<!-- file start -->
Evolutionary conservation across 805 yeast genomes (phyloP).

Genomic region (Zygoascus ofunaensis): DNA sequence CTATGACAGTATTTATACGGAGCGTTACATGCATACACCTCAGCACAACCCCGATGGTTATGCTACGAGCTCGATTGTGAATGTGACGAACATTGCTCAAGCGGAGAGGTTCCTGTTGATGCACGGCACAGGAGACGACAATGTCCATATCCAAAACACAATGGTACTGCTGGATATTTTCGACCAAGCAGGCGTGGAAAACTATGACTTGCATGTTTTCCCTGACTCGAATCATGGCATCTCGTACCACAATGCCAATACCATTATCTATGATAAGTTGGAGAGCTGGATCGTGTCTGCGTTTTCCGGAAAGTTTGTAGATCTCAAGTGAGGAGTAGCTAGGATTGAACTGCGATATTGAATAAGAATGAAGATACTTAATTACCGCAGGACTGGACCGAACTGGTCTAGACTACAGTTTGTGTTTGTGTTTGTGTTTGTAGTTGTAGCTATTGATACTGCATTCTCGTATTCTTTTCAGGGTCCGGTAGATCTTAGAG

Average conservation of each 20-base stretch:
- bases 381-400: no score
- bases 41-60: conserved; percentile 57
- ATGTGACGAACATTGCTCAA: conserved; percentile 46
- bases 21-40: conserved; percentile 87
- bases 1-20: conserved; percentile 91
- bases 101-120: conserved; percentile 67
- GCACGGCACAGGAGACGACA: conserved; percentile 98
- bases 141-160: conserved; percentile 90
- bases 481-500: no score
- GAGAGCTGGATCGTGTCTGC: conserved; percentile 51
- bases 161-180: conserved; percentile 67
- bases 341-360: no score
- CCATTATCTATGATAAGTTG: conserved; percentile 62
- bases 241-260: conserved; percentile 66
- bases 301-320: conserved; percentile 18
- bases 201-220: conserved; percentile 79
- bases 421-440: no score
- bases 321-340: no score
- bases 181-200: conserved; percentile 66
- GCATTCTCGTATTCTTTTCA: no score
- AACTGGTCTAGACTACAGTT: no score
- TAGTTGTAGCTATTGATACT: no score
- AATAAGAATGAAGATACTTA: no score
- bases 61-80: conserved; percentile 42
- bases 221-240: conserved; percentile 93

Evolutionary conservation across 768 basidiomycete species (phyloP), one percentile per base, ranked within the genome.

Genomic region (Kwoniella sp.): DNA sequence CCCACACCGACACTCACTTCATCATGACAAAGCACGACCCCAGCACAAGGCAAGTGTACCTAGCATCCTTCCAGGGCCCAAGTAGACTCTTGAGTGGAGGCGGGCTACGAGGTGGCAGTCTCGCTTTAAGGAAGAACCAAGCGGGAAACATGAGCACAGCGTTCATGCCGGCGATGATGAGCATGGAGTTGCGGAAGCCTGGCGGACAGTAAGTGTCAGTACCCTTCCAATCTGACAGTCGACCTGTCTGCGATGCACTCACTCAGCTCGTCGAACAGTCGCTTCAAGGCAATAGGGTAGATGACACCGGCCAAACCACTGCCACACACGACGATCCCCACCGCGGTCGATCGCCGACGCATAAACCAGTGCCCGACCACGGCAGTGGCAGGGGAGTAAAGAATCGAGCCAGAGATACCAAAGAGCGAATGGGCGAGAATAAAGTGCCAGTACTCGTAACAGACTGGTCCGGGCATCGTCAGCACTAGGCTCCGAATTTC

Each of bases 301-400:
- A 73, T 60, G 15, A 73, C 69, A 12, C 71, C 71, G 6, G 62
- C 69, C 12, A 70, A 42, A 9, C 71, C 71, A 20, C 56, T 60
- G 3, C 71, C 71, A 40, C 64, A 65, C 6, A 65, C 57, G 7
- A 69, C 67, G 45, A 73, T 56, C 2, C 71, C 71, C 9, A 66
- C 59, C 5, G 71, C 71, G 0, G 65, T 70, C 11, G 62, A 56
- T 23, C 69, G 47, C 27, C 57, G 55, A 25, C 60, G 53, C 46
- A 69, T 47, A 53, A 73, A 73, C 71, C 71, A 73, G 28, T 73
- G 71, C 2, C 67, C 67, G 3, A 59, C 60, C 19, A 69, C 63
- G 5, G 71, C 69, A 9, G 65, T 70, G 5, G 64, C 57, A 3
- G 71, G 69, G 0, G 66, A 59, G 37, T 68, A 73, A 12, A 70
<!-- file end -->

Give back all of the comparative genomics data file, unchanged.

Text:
Evolutionary conservation across 805 yeast genomes (phyloP).

Genomic region (Zygoascus ofunaensis): DNA sequence CTATGACAGTATTTATACGGAGCGTTACATGCATACACCTCAGCACAACCCCGATGGTTATGCTACGAGCTCGATTGTGAATGTGACGAACATTGCTCAAGCGGAGAGGTTCCTGTTGATGCACGGCACAGGAGACGACAATGTCCATATCCAAAACACAATGGTACTGCTGGATATTTTCGACCAAGCAGGCGTGGAAAACTATGACTTGCATGTTTTCCCTGACTCGAATCATGGCATCTCGTACCACAATGCCAATACCATTATCTATGATAAGTTGGAGAGCTGGATCGTGTCTGCGTTTTCCGGAAAGTTTGTAGATCTCAAGTGAGGAGTAGCTAGGATTGAACTGCGATATTGAATAAGAATGAAGATACTTAATTACCGCAGGACTGGACCGAACTGGTCTAGACTACAGTTTGTGTTTGTGTTTGTGTTTGTAGTTGTAGCTATTGATACTGCATTCTCGTATTCTTTTCAGGGTCCGGTAGATCTTAGAG

Average conservation of each 20-base stretch:
- bases 381-400: no score
- bases 41-60: conserved; percentile 57
- ATGTGACGAACATTGCTCAA: conserved; percentile 46
- bases 21-40: conserved; percentile 87
- bases 1-20: conserved; percentile 91
- bases 101-120: conserved; percentile 67
- GCACGGCACAGGAGACGACA: conserved; percentile 98
- bases 141-160: conserved; percentile 90
- bases 481-500: no score
- GAGAGCTGGATCGTGTCTGC: conserved; percentile 51
- bases 161-180: conserved; percentile 67
- bases 341-360: no score
- CCATTATCTATGATAAGTTG: conserved; percentile 62
- bases 241-260: conserved; percentile 66
- bases 301-320: conserved; percentile 18
- bases 201-220: conserved; percentile 79
- bases 421-440: no score
- bases 321-340: no score
- bases 181-200: conserved; percentile 66
- GCATTCTCGTATTCTTTTCA: no score
- AACTGGTCTAGACTACAGTT: no score
- TAGTTGTAGCTATTGATACT: no score
- AATAAGAATGAAGATACTTA: no score
- bases 61-80: conserved; percentile 42
- bases 221-240: conserved; percentile 93

Evolutionary conservation across 768 basidiomycete species (phyloP), one percentile per base, ranked within the genome.

Genomic region (Kwoniella sp.): DNA sequence CCCACACCGACACTCACTTCATCATGACAAAGCACGACCCCAGCACAAGGCAAGTGTACCTAGCATCCTTCCAGGGCCCAAGTAGACTCTTGAGTGGAGGCGGGCTACGAGGTGGCAGTCTCGCTTTAAGGAAGAACCAAGCGGGAAACATGAGCACAGCGTTCATGCCGGCGATGATGAGCATGGAGTTGCGGAAGCCTGGCGGACAGTAAGTGTCAGTACCCTTCCAATCTGACAGTCGACCTGTCTGCGATGCACTCACTCAGCTCGTCGAACAGTCGCTTCAAGGCAATAGGGTAGATGACACCGGCCAAACCACTGCCACACACGACGATCCCCACCGCGGTCGATCGCCGACGCATAAACCAGTGCCCGACCACGGCAGTGGCAGGGGAGTAAAGAATCGAGCCAGAGATACCAAAGAGCGAATGGGCGAGAATAAAGTGCCAGTACTCGTAACAGACTGGTCCGGGCATCGTCAGCACTAGGCTCCGAATTTC

Each of bases 301-400:
- A 73, T 60, G 15, A 73, C 69, A 12, C 71, C 71, G 6, G 62
- C 69, C 12, A 70, A 42, A 9, C 71, C 71, A 20, C 56, T 60
- G 3, C 71, C 71, A 40, C 64, A 65, C 6, A 65, C 57, G 7
- A 69, C 67, G 45, A 73, T 56, C 2, C 71, C 71, C 9, A 66
- C 59, C 5, G 71, C 71, G 0, G 65, T 70, C 11, G 62, A 56
- T 23, C 69, G 47, C 27, C 57, G 55, A 25, C 60, G 53, C 46
- A 69, T 47, A 53, A 73, A 73, C 71, C 71, A 73, G 28, T 73
- G 71, C 2, C 67, C 67, G 3, A 59, C 60, C 19, A 69, C 63
- G 5, G 71, C 69, A 9, G 65, T 70, G 5, G 64, C 57, A 3
- G 71, G 69, G 0, G 66, A 59, G 37, T 68, A 73, A 12, A 70